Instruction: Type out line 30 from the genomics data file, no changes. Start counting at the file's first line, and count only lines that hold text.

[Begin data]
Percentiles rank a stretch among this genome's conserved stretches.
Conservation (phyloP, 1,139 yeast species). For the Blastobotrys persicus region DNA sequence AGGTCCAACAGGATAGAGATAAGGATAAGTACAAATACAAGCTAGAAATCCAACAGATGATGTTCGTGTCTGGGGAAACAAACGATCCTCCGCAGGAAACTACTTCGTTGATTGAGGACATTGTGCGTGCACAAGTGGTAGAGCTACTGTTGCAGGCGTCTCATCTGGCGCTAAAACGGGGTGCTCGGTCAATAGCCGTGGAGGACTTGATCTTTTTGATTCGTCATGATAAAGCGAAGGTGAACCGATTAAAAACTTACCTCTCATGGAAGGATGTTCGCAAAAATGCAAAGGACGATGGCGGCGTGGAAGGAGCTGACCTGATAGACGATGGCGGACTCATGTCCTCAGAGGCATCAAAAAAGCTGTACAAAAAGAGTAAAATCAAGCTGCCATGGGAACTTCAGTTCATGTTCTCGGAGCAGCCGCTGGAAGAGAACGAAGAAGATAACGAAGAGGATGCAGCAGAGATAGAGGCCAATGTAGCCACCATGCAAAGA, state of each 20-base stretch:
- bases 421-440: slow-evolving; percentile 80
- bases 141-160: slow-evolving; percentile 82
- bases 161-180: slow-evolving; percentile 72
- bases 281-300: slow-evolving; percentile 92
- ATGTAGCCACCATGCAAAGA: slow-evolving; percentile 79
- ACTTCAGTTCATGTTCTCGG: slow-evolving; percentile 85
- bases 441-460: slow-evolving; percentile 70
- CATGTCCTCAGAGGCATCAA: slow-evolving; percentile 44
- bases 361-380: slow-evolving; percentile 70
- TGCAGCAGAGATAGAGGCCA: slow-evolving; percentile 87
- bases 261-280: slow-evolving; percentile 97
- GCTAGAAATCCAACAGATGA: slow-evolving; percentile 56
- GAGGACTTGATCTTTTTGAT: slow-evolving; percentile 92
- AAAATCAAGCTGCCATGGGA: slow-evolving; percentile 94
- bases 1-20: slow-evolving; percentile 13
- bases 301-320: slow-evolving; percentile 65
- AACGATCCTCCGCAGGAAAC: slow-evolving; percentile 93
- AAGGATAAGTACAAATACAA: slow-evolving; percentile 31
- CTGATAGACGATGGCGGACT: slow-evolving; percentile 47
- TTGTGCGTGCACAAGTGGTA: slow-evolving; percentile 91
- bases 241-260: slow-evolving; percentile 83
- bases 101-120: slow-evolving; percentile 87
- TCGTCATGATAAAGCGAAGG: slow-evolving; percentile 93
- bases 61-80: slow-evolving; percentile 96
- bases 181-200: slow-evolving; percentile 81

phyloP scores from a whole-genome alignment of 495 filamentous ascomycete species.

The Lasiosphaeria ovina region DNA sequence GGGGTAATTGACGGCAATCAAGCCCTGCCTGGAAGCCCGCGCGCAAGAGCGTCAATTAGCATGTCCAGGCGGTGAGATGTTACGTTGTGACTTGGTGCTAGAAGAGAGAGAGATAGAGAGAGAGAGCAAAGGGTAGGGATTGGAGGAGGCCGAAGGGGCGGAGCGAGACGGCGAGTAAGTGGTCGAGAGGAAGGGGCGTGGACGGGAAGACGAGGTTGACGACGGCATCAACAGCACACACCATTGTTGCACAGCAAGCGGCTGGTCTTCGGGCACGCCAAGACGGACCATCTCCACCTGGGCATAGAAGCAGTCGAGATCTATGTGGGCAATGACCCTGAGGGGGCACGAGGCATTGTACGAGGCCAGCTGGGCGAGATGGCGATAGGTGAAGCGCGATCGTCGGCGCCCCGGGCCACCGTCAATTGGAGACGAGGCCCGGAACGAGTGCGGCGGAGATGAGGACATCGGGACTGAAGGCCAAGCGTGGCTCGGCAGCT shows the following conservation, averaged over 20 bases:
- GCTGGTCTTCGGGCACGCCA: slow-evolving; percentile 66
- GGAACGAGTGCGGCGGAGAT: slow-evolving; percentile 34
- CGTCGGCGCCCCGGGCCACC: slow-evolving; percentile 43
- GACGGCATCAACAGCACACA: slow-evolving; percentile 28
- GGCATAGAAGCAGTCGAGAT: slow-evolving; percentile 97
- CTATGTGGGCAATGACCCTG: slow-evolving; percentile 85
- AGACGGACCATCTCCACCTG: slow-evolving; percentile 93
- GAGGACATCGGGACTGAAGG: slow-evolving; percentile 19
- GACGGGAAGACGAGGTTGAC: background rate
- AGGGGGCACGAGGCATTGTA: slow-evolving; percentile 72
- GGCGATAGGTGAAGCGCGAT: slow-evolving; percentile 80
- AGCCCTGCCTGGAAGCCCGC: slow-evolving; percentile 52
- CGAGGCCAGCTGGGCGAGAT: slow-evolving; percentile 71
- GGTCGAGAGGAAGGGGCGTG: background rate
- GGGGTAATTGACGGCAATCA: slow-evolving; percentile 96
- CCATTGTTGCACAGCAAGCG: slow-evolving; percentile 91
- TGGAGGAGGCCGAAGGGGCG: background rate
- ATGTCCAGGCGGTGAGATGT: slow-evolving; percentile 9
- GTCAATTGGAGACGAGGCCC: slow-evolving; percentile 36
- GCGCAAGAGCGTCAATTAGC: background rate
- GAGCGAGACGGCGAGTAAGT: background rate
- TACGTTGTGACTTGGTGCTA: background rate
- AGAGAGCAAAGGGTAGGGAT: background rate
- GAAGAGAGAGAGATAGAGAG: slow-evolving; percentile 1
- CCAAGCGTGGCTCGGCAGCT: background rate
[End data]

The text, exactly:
- GCTGGTCTTCGGGCACGCCA: slow-evolving; percentile 66